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Mariano Eduardo de Rivero

A Stan Klos Edited Biography

RIVERO, Mariano Eduardo de (re-vay'-ro), Peruvian scientist, born in Arequipa in 1799; died in Paris, France, 6 November, 1857. At the age of twelve he was sent to Europe and entered the college at Highgate, near London, studying chemistry under Sir Humphrey Davy. In 1816 he went to Paris, where, after many difficulties, he was admitted in 1818 to the Royal College of Mines.

 

In 1820 he went to Germany to study the metallurgical district of Freiberg, and discovered a new substance, which he called Humboltina. He made known in Europe the sodium nitrate of Tarapaca, which soon became one of the principal exports of Peru. Afterward he made a scientific trip to Spain, visiting the mines, especially those of mercury at Almaden.

 

He returned to Paris in 1822, and there met Zea, the Colombian minister, by whom he was commissioned to go to Bogota to establish a mining-school. He selected some of his college companions to aid him; and on their arrival in Venezuela, where they were well received by General Bolivar, they began work, obtaining good results and making many discoveries.

 

After three years he was called by his family to Peru, and resigned the charge of director of the school, General Bolivar appointing him instead general director of mines and public instruction of Peru, which appointment was confirmed by General La Mar, president of that republic. After his arrival in 1825 he devoted his time to science, and, together with Nicolas de Pierola (q. v.), published, from 1826 till 1828, the "Memorial de Ciencias Naturales."

 

In 1829, during the civil war, he was deposed and obliged to retire to Chile, where he made extensive geological studies. On his return to Peru the government appointed him director of the Museum of Natural History and Antiquities of Lima. In 1832 he was a member of the national congress, as deputy for the province of Caylloma; but in 1834, on account of his health, he retired to Arequipa. In 1840 General Gamarra reinstated him in the direction of the museum and public works. In 1851 he accepted the charge of consul-general in Belgium, but he returned to Peru in 1852. In 1854 he again occupied his place in Belgium.

 

Rivero was a member of many foreign scientific societies. He wrote "Memoria sobre las aguas minerales de Yuro y otros puntos cercanos a Arequipa" (Lima, 1827) ; "Antiguedades Peruanas," with Dr. Johann Jakob von Tschudi (Vienna, 1851); "Apuntes estadisticos del Departamento de Junin" (Brussels, 1855); and "Colección de memorias cientificas, agricolas y industriales" (2 vols., 1856-'7).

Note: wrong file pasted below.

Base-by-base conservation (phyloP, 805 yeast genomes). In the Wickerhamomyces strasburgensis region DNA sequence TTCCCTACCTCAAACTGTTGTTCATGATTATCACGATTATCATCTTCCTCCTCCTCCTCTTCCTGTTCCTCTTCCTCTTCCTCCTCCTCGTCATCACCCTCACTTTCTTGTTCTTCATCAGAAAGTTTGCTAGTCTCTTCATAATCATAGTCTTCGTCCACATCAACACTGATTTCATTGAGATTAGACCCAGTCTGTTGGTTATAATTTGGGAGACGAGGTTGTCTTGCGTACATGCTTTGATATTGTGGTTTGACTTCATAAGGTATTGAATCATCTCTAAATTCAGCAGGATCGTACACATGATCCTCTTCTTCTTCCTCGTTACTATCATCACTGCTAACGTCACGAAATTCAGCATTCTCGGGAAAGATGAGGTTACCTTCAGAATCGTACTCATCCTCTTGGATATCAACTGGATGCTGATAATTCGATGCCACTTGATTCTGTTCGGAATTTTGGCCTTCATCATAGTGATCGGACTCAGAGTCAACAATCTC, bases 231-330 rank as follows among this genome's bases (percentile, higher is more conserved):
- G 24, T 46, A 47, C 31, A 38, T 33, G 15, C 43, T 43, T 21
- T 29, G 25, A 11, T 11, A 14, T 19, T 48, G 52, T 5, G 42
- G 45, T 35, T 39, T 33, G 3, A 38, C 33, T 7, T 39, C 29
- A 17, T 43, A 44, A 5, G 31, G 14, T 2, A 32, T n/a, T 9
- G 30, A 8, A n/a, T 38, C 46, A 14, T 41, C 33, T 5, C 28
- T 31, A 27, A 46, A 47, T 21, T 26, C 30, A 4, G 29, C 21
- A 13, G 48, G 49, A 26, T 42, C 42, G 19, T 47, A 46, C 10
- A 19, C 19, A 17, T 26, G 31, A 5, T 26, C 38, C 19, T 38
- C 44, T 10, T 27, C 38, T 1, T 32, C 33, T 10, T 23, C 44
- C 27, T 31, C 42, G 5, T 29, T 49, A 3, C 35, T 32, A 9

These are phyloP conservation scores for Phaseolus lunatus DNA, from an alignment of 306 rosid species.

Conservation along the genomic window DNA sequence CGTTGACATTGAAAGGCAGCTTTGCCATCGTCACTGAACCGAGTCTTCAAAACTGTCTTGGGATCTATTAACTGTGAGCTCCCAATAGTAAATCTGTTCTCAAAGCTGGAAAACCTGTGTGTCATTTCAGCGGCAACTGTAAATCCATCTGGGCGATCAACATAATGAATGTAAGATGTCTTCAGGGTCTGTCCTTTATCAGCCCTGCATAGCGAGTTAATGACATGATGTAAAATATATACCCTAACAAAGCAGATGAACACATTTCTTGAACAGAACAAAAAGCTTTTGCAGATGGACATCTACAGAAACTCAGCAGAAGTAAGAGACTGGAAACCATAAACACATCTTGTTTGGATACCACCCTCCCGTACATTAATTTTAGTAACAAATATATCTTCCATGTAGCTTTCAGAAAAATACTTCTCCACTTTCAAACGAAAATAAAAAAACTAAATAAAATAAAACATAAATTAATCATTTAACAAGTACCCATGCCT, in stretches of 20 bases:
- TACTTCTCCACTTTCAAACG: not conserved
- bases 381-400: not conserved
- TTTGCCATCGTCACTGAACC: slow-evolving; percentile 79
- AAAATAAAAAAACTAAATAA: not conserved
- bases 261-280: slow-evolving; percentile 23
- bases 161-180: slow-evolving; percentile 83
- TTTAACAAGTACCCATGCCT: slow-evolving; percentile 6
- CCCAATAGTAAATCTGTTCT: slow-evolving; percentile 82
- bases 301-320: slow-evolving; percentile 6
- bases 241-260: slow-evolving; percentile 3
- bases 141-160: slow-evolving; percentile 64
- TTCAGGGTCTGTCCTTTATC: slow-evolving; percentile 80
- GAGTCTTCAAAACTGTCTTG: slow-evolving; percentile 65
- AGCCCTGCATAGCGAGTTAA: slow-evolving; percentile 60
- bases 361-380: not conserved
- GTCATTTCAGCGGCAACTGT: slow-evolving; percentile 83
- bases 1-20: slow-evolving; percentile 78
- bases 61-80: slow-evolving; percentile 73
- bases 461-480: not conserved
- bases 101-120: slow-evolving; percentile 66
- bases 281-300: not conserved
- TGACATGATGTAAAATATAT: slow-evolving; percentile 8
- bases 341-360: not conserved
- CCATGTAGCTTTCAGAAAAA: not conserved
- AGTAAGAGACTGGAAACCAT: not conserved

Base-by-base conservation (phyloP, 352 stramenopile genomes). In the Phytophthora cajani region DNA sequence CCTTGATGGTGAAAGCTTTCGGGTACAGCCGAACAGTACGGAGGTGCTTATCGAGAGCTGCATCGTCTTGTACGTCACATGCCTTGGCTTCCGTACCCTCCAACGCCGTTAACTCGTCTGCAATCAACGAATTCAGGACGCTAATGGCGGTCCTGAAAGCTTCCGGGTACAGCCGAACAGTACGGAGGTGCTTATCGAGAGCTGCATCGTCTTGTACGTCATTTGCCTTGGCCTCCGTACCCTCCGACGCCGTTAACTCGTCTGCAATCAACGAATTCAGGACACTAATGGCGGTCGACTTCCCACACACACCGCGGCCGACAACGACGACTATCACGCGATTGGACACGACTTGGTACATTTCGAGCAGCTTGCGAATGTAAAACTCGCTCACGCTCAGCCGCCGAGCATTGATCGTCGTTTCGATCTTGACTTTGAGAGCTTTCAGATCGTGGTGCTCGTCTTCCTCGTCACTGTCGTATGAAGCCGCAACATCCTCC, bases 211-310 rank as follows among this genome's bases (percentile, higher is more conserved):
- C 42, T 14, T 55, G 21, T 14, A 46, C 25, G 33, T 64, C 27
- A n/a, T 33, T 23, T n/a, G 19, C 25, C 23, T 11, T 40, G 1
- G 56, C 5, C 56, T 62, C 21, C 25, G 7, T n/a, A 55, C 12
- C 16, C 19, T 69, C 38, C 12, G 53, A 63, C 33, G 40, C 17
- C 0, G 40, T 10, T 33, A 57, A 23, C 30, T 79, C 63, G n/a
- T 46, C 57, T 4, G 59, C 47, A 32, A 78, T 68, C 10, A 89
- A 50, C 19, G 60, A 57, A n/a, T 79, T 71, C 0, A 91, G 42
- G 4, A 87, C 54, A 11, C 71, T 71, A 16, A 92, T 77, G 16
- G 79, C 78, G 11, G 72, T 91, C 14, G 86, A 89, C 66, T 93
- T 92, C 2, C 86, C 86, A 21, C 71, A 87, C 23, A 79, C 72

Edited Appletons Encyclopedia by John Looby, Copyright © 2001 StanKlos.comTM

RIVERO, Mariano Eduardo de (re-vay'-ro), Peruvian scientist, born in Arequipa in 1799; died in Paris, France, 6 November, 1857. At the age of" twelve he was sent to Europe and entered the college at Highgate, near London, studying chemistry under Sir Humphrey Davy. In 1816 he went to Paris, where, after many difficulties, he was admitted in 1818 to the Royal college of mines. In 1820 he went to Germany to study the metallurgical district of Freiberg, and discovered a new substance, which he called Humboltina. He made known in Europe the sodium nitrate of Tarapaca, which soon became one of the principal exports of Peru. Afterward he made a scientific trip to Spain, visiting the mines, especially those of mercury at Almaden. He returned to Paris in 1822, and there met Zea, the Colombian minister, by whom he was commissioned to go to Bogota to establish a mining-school. He selected some of his college companions to aid him ; and on their arrival in Venezuela, where they were well received by General Bolivar, they began work, obtaining good results and making many discoveries. After three years he was called by his family to Peru, and resigned the charge of director of the school, General Bolivar appointing him instead general director of mines and public instruction of Peru, which appointment was confirmed by General La Mar, president of that republic. After his arrival in 1825 he devoted his time to science, and, together with Nicolas de Pierola (q. v.), published, from 1826 till 1828, the "Memorial de Ciencias Naturales." In 1829, during the civil war, he was deposed and obliged to retire to Chili, where he made extensive geological studies. On his return to Peru the government appointed him director of the Museum of natural history and antiquities of Lima. In 1832 he was a member of the national congress, as deputy for the province of Caillolna; but in 1834, on account of his health, he retired to Arcquipa. In 1840 General Gamarra reinstated him in the direction of the museum and public works. In 1851 he accepted the charge of consul-general in Belgium, but he returned to Peru in 1852. In 1854 he again occupied his place in Belgium. Rivero was a member of many foreign scientific societies. He wrote " Memoria sobre las aguas minerales de Yuro y otros puntos cercanos a Arequipa" (Lima, 1827) ; " Antiguedades Peruanas," with Dr. yon Tschudi (Vienna, 1851); "Apuntes estadisticos del Departamento de Junin" (Brussels, 1855); and "Coleccion de memorias cientificas, agricolas d industriales" (2 vols., 1856-'7).

Edited Appletons Encyclopedia, Copyright © 2001 VirtualologyTM

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